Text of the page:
Lieutenant William Thomas Dartnall, VC (1885 - 1915, 30yo)

William Thomas was born on 6 April 1885 in Melbourne and at the completion of his education became an actor. At the age of 16 he served in the South African War with the 5th Victorian (Mounted Rifles) Contingent. Dartnell was in South Africa at the outbreak of World War One. He went to England and on 12 February 1915 joined the 25th (Service) Battalion, Royal Fusiliers as a temporary Lieutenant.

In August 1915 the Battalion had its headquarters at Voi, Kenya and two of its companies were stationed at Maktau to patrol the frontier. On 1 September Dartnell was assigned to a mounted infantry patrol and two days later, near Maktau, his party was ambushed. In the fighting that followed he was wounded in the leg and was being carried away when he realised that the badly wounded could not be removed. 'Knowing that the enemy's black troops murdered the wounded' he 'insisted on being left behind in the hopes of being able to save the lives of the other wounded men'. Though he was twice asked to leave he ordered his men to abandon him and began firing on the Germans who were within twenty-five yards of his post. When his body was found, seven enemy dead lay around it. He was awarded a posthumous Victoria Cross for giving his own life in a 'gallant attempt to save others'.

Dartnell was buried in Voi cemetery, East Africa. He was survived by his wife and daughter.


Corporal Phillip Davey, VC, MM (1896 - 1953, 57yo)

Phillip Davey was born on 10 October 1896 at Unley, South Australia and at completion of his schooling worked as a horse-driver. Davey enlisted into the Australian Imperial Force on 22 December 1914.

Davey embarked on 2 February 1915 at Melbourne with the 10th Battalion's 2nd reinforcement and proceeded to Egypt and Lemnos prior to the attack on Gallipoli on 25 April 1915. He was present at the landing and took part in four days of heavy fighting which followed. He was engaged in the subsequent trench fighting until eventually invalided from the peninsula with enteric fever. After treatment at the 1st Australian General Hospital at Heliopolis, Egypt, he returned to Australia in January 1916. In June Davey re-embarked with the 10th Battalion's 18th reinforcements and proceeded to England. He joined his battalion in France in September just before it moved into the line at Hill 60 in the Ypres sector. He was accidentally wounded on 15 March 1917 and was gassed on 3 October. At Warneton, Belgium, in the Messines sector on 3 January 1918, Davey gained the Military Medal for crawling into no man's land under heavy fire to rescue a badly wounded comrade. His brother Claude, serving in the same battalion, had received the same award the previous year, only three months before he was killed in action at Bullecourt in 1917. Another brother, Richard, was also awarded it.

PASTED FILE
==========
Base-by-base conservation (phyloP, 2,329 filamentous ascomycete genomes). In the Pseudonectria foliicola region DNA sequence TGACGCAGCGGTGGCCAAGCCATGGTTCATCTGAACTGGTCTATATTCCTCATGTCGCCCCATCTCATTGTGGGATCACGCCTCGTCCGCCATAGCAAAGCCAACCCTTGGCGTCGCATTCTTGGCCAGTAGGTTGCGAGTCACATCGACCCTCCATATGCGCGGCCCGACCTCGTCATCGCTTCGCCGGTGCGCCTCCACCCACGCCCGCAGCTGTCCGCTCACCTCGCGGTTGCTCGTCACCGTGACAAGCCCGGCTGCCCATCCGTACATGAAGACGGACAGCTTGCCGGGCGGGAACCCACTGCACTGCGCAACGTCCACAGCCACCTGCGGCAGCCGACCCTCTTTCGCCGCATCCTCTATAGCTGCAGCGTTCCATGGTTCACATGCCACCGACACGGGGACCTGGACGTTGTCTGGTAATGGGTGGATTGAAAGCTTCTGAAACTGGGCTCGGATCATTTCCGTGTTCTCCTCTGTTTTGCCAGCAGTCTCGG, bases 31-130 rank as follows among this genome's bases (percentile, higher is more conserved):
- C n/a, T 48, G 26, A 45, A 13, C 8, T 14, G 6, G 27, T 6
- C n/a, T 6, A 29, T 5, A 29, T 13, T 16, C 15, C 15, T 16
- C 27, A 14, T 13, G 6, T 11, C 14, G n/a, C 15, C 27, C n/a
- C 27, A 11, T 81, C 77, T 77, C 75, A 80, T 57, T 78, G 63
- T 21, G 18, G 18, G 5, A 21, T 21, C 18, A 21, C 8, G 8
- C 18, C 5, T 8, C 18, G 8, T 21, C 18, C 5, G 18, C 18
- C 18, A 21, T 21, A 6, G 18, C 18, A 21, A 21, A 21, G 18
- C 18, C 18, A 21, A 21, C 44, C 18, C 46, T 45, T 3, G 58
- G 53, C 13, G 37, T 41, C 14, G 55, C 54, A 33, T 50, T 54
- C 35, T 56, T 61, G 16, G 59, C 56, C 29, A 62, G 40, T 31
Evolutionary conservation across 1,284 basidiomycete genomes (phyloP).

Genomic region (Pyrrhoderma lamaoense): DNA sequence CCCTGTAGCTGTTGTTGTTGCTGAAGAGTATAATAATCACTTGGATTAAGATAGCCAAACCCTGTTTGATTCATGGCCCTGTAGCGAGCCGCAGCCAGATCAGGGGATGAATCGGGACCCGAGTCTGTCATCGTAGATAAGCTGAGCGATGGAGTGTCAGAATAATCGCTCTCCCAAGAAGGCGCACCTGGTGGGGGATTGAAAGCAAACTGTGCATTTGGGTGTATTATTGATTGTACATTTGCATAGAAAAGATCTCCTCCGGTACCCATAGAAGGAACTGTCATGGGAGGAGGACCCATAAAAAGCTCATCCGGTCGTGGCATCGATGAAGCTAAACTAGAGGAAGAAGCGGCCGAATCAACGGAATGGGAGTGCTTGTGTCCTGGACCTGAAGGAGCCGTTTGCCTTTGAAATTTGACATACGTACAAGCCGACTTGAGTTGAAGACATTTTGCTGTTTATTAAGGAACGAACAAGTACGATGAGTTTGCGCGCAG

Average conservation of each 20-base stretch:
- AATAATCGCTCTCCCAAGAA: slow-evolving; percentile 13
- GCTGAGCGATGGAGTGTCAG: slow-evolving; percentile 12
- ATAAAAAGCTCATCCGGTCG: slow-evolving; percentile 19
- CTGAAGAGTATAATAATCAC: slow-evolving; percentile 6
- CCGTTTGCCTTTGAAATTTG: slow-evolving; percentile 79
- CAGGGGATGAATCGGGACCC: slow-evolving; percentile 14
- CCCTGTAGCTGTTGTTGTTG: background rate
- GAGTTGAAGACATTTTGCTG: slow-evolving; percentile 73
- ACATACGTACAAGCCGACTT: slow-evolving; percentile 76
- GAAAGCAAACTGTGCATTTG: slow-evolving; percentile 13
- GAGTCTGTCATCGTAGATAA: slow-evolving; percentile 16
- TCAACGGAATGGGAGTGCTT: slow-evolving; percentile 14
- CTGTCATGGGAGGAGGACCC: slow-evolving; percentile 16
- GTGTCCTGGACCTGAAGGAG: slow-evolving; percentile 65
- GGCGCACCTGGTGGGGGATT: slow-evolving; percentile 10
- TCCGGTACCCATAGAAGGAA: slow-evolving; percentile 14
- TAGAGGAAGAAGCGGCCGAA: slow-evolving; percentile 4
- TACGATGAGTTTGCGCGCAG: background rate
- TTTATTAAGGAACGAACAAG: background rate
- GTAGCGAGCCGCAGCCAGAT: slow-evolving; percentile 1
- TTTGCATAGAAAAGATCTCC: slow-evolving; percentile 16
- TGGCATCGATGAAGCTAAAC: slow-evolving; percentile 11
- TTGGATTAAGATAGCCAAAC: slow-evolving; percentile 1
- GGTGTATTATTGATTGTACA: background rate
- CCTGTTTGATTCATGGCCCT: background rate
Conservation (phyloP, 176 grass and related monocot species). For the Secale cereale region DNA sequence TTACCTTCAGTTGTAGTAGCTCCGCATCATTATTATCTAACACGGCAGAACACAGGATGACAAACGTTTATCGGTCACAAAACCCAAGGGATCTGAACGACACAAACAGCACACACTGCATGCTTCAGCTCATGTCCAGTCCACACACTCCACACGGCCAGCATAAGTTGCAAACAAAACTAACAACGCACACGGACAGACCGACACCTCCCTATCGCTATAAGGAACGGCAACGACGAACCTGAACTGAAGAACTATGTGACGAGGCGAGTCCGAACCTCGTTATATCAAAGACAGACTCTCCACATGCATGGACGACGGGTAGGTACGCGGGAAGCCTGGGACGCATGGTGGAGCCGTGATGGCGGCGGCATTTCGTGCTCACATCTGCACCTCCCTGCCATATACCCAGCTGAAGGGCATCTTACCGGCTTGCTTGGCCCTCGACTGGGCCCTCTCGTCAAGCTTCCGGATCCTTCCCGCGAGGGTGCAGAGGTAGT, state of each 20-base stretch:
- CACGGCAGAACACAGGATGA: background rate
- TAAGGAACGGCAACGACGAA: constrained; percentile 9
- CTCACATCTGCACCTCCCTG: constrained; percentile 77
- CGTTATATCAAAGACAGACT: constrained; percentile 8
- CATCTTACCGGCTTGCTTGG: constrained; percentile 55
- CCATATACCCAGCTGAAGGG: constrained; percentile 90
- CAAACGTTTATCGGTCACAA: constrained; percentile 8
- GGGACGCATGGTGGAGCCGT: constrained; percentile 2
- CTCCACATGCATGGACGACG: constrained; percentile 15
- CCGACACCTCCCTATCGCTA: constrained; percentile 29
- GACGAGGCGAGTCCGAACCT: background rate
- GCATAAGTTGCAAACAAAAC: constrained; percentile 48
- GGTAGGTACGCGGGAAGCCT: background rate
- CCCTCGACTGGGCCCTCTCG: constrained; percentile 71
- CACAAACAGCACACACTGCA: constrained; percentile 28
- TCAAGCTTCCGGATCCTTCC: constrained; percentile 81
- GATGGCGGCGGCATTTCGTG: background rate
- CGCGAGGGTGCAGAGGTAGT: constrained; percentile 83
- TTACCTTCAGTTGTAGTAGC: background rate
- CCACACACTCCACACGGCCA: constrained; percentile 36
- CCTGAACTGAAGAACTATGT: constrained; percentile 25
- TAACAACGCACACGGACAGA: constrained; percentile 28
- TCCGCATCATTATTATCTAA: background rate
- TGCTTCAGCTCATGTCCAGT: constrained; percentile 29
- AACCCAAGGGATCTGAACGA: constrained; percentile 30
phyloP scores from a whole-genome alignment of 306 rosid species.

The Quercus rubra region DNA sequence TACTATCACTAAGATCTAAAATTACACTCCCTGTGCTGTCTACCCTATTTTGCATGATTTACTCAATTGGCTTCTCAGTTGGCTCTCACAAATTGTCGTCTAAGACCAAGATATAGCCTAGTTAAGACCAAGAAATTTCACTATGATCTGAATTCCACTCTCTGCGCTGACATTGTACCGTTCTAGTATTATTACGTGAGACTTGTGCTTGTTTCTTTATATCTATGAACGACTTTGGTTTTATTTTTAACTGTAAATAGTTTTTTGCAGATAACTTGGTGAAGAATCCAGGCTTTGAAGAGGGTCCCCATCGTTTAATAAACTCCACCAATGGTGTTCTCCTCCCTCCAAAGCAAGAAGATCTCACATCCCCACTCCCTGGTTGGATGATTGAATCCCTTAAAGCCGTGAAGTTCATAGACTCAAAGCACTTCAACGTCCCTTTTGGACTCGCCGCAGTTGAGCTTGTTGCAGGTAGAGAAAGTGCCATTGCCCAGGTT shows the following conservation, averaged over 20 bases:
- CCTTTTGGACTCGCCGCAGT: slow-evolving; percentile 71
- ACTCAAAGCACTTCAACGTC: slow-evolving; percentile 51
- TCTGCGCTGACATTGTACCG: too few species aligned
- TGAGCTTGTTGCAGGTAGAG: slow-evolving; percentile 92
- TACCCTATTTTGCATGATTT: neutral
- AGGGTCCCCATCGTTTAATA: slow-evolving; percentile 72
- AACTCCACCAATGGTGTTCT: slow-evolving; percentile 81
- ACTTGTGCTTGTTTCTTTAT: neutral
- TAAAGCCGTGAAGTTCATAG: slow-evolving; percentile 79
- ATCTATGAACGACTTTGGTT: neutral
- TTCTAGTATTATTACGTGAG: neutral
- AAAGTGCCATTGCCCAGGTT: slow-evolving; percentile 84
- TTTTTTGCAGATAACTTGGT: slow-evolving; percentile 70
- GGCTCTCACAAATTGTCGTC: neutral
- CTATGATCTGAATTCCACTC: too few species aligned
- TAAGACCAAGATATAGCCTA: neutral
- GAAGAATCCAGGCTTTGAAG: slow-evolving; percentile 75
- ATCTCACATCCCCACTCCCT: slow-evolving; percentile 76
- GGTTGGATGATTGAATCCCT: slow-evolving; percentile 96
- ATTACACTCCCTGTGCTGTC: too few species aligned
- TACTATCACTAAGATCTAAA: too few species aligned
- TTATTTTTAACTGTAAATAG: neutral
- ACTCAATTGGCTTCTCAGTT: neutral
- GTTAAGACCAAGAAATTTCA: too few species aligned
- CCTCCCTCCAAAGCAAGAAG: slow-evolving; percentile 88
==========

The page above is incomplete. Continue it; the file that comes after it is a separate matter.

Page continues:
Davey was promoted Corporal on 24 April 1918. He took part in an attack on enemy positions at Merris, France on 28 June. His platoon came under heavy fire and the commander was killed. Survivors were forced to shelter in a ditch under almost point-blank fire from a German machine-gun. Davey then made a single-handed attack on the enemy post until forced to return to his own position for more hand-grenades; attacking again, he killed the crew and captured the gun. He then mounted the machine-gun in a new post and efficiently used it during a counter-attack until he was wounded. For his bravery and determination in this action he was awarded the Victoria Cross.

He suffered from bronchitis and emphysema for years before his death from a coronary occlusion at the Repatriation General Hospital, Springbank, on 21 December 1953. He was buried with full military honours in the A.I.F. Garden of Memorial cemetery, West Terrace, Adelaide.